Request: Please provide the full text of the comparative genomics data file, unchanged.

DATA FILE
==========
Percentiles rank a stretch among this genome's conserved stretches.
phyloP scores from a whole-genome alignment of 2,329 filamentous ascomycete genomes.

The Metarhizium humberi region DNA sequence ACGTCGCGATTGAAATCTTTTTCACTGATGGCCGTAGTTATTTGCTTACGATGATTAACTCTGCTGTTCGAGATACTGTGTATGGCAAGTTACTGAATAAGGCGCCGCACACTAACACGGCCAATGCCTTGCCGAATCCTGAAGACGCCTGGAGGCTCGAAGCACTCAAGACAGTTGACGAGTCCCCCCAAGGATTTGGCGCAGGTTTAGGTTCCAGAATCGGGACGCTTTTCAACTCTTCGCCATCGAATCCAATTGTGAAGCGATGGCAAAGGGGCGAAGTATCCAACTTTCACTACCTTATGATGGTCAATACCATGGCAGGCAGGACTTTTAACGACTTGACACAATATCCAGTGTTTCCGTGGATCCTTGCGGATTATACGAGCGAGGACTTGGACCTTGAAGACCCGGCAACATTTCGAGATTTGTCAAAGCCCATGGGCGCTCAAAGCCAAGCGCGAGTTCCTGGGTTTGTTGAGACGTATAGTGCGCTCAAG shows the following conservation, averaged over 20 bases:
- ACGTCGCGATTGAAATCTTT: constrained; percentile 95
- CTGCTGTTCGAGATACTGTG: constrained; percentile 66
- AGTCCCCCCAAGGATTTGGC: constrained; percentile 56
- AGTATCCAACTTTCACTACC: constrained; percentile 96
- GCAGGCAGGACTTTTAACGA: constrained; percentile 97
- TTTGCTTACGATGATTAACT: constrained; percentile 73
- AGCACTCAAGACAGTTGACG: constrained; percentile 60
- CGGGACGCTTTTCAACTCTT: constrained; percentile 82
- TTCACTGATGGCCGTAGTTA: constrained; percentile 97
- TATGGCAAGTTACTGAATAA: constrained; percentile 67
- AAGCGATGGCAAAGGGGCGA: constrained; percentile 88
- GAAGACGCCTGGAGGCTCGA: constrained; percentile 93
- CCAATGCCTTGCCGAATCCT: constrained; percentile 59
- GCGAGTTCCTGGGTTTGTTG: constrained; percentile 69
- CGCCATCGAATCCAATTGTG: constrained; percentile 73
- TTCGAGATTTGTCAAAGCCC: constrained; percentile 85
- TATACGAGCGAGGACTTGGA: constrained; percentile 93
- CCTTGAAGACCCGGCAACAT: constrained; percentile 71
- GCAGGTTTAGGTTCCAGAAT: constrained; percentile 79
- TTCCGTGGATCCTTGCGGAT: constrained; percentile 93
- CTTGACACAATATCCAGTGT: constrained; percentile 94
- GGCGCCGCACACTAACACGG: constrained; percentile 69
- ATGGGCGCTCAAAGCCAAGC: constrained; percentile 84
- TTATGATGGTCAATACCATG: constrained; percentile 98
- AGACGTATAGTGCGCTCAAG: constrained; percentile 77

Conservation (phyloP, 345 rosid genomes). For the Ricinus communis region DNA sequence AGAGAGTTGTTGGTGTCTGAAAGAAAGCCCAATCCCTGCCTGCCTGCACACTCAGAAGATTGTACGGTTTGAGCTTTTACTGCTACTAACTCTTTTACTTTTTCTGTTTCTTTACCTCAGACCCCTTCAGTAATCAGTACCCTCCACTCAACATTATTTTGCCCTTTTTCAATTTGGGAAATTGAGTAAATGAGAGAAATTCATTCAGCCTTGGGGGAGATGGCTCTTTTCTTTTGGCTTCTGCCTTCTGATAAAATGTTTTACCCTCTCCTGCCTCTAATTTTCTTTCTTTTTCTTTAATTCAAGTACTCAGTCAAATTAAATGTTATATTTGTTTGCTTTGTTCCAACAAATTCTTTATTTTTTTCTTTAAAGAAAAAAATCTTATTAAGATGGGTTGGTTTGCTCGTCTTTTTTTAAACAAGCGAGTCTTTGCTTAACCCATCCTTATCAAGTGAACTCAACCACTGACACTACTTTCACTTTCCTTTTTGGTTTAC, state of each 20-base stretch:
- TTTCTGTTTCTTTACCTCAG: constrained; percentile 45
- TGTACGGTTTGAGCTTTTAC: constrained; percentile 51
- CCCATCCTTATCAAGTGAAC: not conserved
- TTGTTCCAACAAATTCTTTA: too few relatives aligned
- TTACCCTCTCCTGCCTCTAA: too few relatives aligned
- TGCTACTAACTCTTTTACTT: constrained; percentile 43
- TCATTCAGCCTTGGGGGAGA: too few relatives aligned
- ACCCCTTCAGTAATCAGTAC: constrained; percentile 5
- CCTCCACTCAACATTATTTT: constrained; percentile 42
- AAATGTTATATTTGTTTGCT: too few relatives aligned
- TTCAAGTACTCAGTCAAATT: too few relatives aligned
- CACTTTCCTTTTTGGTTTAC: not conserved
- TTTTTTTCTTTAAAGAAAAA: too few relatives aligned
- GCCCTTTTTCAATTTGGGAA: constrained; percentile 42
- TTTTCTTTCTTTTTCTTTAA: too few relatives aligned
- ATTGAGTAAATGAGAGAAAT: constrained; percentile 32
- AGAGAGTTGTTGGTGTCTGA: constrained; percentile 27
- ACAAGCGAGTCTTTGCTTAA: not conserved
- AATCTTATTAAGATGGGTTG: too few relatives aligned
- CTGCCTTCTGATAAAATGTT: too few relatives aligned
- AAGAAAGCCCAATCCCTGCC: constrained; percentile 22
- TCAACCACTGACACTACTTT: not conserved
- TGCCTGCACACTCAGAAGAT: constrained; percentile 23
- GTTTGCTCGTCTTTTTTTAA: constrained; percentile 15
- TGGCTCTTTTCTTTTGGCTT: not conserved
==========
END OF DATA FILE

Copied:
Percentiles rank a stretch among this genome's conserved stretches.
phyloP scores from a whole-genome alignment of 2,329 filamentous ascomycete genomes.

The Metarhizium humberi region DNA sequence ACGTCGCGATTGAAATCTTTTTCACTGATGGCCGTAGTTATTTGCTTACGATGATTAACTCTGCTGTTCGAGATACTGTGTATGGCAAGTTACTGAATAAGGCGCCGCACACTAACACGGCCAATGCCTTGCCGAATCCTGAAGACGCCTGGAGGCTCGAAGCACTCAAGACAGTTGACGAGTCCCCCCAAGGATTTGGCGCAGGTTTAGGTTCCAGAATCGGGACGCTTTTCAACTCTTCGCCATCGAATCCAATTGTGAAGCGATGGCAAAGGGGCGAAGTATCCAACTTTCACTACCTTATGATGGTCAATACCATGGCAGGCAGGACTTTTAACGACTTGACACAATATCCAGTGTTTCCGTGGATCCTTGCGGATTATACGAGCGAGGACTTGGACCTTGAAGACCCGGCAACATTTCGAGATTTGTCAAAGCCCATGGGCGCTCAAAGCCAAGCGCGAGTTCCTGGGTTTGTTGAGACGTATAGTGCGCTCAAG shows the following conservation, averaged over 20 bases:
- ACGTCGCGATTGAAATCTTT: constrained; percentile 95
- CTGCTGTTCGAGATACTGTG: constrained; percentile 66
- AGTCCCCCCAAGGATTTGGC: constrained; percentile 56
- AGTATCCAACTTTCACTACC: constrained; percentile 96
- GCAGGCAGGACTTTTAACGA: constrained; percentile 97
- TTTGCTTACGATGATTAACT: constrained; percentile 73
- AGCACTCAAGACAGTTGACG: constrained; percentile 60
- CGGGACGCTTTTCAACTCTT: constrained; percentile 82
- TTCACTGATGGCCGTAGTTA: constrained; percentile 97
- TATGGCAAGTTACTGAATAA: constrained; percentile 67
- AAGCGATGGCAAAGGGGCGA: constrained; percentile 88
- GAAGACGCCTGGAGGCTCGA: constrained; percentile 93
- CCAATGCCTTGCCGAATCCT: constrained; percentile 59
- GCGAGTTCCTGGGTTTGTTG: constrained; percentile 69
- CGCCATCGAATCCAATTGTG: constrained; percentile 73
- TTCGAGATTTGTCAAAGCCC: constrained; percentile 85
- TATACGAGCGAGGACTTGGA: constrained; percentile 93
- CCTTGAAGACCCGGCAACAT: constrained; percentile 71
- GCAGGTTTAGGTTCCAGAAT: constrained; percentile 79
- TTCCGTGGATCCTTGCGGAT: constrained; percentile 93
- CTTGACACAATATCCAGTGT: constrained; percentile 94
- GGCGCCGCACACTAACACGG: constrained; percentile 69
- ATGGGCGCTCAAAGCCAAGC: constrained; percentile 84
- TTATGATGGTCAATACCATG: constrained; percentile 98
- AGACGTATAGTGCGCTCAAG: constrained; percentile 77

Conservation (phyloP, 345 rosid genomes). For the Ricinus communis region DNA sequence AGAGAGTTGTTGGTGTCTGAAAGAAAGCCCAATCCCTGCCTGCCTGCACACTCAGAAGATTGTACGGTTTGAGCTTTTACTGCTACTAACTCTTTTACTTTTTCTGTTTCTTTACCTCAGACCCCTTCAGTAATCAGTACCCTCCACTCAACATTATTTTGCCCTTTTTCAATTTGGGAAATTGAGTAAATGAGAGAAATTCATTCAGCCTTGGGGGAGATGGCTCTTTTCTTTTGGCTTCTGCCTTCTGATAAAATGTTTTACCCTCTCCTGCCTCTAATTTTCTTTCTTTTTCTTTAATTCAAGTACTCAGTCAAATTAAATGTTATATTTGTTTGCTTTGTTCCAACAAATTCTTTATTTTTTTCTTTAAAGAAAAAAATCTTATTAAGATGGGTTGGTTTGCTCGTCTTTTTTTAAACAAGCGAGTCTTTGCTTAACCCATCCTTATCAAGTGAACTCAACCACTGACACTACTTTCACTTTCCTTTTTGGTTTAC, state of each 20-base stretch:
- TTTCTGTTTCTTTACCTCAG: constrained; percentile 45
- TGTACGGTTTGAGCTTTTAC: constrained; percentile 51
- CCCATCCTTATCAAGTGAAC: not conserved
- TTGTTCCAACAAATTCTTTA: too few relatives aligned
- TTACCCTCTCCTGCCTCTAA: too few relatives aligned
- TGCTACTAACTCTTTTACTT: constrained; percentile 43
- TCATTCAGCCTTGGGGGAGA: too few relatives aligned
- ACCCCTTCAGTAATCAGTAC: constrained; percentile 5
- CCTCCACTCAACATTATTTT: constrained; percentile 42
- AAATGTTATATTTGTTTGCT: too few relatives aligned
- TTCAAGTACTCAGTCAAATT: too few relatives aligned
- CACTTTCCTTTTTGGTTTAC: not conserved
- TTTTTTTCTTTAAAGAAAAA: too few relatives aligned
- GCCCTTTTTCAATTTGGGAA: constrained; percentile 42
- TTTTCTTTCTTTTTCTTTAA: too few relatives aligned
- ATTGAGTAAATGAGAGAAAT: constrained; percentile 32
- AGAGAGTTGTTGGTGTCTGA: constrained; percentile 27
- ACAAGCGAGTCTTTGCTTAA: not conserved
- AATCTTATTAAGATGGGTTG: too few relatives aligned
- CTGCCTTCTGATAAAATGTT: too few relatives aligned
- AAGAAAGCCCAATCCCTGCC: constrained; percentile 22
- TCAACCACTGACACTACTTT: not conserved
- TGCCTGCACACTCAGAAGAT: constrained; percentile 23
- GTTTGCTCGTCTTTTTTTAA: constrained; percentile 15
- TGGCTCTTTTCTTTTGGCTT: not conserved